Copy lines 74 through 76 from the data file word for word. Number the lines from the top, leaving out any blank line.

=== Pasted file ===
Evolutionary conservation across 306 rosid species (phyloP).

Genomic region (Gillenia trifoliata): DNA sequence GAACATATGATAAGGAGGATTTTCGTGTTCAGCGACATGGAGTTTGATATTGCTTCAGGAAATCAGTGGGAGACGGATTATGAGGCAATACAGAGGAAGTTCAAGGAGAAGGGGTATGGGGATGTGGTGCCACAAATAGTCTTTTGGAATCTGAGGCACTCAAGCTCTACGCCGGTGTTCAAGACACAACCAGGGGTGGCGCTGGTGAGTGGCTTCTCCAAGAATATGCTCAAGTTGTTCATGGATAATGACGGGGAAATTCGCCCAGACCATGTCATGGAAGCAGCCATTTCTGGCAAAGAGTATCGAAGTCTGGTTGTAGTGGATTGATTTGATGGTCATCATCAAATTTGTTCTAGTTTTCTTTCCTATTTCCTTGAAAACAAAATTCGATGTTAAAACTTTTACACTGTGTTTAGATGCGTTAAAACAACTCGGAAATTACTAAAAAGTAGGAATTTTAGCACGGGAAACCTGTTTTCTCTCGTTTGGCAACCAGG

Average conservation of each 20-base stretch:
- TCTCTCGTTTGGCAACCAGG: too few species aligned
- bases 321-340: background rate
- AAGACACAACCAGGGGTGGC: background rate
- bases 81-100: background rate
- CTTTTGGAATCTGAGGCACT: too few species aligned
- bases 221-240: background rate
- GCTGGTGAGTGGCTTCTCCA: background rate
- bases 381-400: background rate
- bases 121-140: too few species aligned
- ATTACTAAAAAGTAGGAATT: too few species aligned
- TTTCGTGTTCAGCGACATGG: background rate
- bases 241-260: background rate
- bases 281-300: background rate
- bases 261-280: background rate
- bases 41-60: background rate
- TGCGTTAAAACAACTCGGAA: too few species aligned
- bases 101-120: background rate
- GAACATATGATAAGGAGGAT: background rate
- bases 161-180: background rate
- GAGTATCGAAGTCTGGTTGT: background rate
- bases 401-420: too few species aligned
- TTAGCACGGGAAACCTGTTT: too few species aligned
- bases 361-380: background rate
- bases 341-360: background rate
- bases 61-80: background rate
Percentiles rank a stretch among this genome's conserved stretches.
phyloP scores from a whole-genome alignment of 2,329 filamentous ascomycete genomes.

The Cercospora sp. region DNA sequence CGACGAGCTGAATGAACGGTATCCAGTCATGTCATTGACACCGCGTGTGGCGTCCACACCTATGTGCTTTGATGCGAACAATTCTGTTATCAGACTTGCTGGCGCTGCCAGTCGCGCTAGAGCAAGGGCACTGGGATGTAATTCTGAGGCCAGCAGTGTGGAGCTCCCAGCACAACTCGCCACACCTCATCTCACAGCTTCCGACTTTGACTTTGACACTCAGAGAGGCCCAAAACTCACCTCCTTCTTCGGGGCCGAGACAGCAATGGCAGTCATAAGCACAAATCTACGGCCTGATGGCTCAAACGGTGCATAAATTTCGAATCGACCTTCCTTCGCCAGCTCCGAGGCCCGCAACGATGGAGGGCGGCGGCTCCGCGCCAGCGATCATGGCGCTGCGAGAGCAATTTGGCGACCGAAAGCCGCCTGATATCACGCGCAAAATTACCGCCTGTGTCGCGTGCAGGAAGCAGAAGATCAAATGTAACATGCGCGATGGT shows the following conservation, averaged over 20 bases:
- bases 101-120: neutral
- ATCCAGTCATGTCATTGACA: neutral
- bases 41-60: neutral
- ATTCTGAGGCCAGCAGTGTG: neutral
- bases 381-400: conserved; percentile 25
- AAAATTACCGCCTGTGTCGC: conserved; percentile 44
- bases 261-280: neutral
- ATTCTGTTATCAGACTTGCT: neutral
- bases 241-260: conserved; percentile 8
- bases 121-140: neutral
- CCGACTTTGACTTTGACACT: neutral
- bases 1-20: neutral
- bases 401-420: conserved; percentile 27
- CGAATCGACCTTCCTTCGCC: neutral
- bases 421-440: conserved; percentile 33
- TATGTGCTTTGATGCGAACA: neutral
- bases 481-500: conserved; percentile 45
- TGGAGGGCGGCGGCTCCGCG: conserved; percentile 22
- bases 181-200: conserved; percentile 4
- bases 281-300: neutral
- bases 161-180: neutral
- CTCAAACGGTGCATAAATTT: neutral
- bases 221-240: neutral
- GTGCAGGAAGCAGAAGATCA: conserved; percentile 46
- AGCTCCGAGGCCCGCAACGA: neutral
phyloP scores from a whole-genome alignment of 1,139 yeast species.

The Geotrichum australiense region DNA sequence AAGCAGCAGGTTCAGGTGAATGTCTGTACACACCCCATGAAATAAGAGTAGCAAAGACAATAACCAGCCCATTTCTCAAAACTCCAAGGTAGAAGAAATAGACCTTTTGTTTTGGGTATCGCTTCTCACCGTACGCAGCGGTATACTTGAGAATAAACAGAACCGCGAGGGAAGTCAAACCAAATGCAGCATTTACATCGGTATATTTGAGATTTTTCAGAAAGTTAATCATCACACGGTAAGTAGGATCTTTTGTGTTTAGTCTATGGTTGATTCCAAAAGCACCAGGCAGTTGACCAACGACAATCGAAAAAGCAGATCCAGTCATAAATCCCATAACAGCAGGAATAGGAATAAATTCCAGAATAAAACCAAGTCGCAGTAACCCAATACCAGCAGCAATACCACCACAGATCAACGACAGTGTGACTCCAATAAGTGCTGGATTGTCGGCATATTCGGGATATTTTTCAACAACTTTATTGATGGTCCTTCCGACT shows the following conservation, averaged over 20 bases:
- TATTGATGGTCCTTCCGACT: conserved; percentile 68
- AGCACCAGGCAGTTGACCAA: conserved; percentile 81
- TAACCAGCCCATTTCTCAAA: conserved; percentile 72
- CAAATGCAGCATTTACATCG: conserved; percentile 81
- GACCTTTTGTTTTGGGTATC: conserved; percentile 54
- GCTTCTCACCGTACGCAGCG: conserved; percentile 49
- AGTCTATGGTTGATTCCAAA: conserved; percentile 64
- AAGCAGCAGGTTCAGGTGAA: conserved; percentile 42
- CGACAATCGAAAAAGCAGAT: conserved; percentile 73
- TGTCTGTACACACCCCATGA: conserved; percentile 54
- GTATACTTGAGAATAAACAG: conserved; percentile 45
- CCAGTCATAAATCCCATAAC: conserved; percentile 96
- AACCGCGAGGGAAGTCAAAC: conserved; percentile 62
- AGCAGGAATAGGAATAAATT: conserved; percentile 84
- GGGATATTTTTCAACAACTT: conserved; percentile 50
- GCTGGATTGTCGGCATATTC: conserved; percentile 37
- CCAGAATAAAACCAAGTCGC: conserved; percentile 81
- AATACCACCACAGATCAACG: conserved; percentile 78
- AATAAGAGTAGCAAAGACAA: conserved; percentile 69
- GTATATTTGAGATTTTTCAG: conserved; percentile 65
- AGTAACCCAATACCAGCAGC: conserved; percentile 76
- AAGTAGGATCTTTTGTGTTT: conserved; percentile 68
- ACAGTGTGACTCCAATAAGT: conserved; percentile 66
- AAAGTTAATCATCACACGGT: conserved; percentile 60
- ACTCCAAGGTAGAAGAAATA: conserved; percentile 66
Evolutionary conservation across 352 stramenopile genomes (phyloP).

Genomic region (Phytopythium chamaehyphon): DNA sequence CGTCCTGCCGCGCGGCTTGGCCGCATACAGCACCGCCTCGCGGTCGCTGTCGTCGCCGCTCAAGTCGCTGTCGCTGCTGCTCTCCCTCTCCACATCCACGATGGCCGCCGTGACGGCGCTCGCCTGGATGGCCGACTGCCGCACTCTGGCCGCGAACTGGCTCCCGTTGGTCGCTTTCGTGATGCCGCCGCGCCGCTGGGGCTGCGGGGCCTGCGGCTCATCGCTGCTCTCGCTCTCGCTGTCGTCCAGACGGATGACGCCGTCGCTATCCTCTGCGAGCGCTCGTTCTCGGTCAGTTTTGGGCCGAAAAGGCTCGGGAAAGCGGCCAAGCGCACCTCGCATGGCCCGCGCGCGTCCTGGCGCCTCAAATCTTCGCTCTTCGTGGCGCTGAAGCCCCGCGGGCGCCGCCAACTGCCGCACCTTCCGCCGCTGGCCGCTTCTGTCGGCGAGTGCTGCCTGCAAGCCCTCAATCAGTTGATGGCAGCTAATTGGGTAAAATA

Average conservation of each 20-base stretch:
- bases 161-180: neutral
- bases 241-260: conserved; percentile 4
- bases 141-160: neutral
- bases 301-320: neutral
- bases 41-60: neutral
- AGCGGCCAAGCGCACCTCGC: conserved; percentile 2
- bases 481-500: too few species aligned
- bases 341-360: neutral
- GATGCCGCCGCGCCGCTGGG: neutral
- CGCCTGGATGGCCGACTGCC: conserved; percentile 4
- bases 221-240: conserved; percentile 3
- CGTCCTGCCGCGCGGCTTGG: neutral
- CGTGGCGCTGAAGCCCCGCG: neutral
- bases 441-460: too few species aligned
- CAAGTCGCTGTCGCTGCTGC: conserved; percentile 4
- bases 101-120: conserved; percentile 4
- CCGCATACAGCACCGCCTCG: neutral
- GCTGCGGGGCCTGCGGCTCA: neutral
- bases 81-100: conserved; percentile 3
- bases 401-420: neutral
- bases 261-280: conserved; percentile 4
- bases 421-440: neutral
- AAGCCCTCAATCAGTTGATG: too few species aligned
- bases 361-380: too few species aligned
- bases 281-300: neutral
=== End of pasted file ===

- GCTGGATTGTCGGCATATTC: conserved; percentile 37
- CCAGAATAAAACCAAGTCGC: conserved; percentile 81
- AATACCACCACAGATCAACG: conserved; percentile 78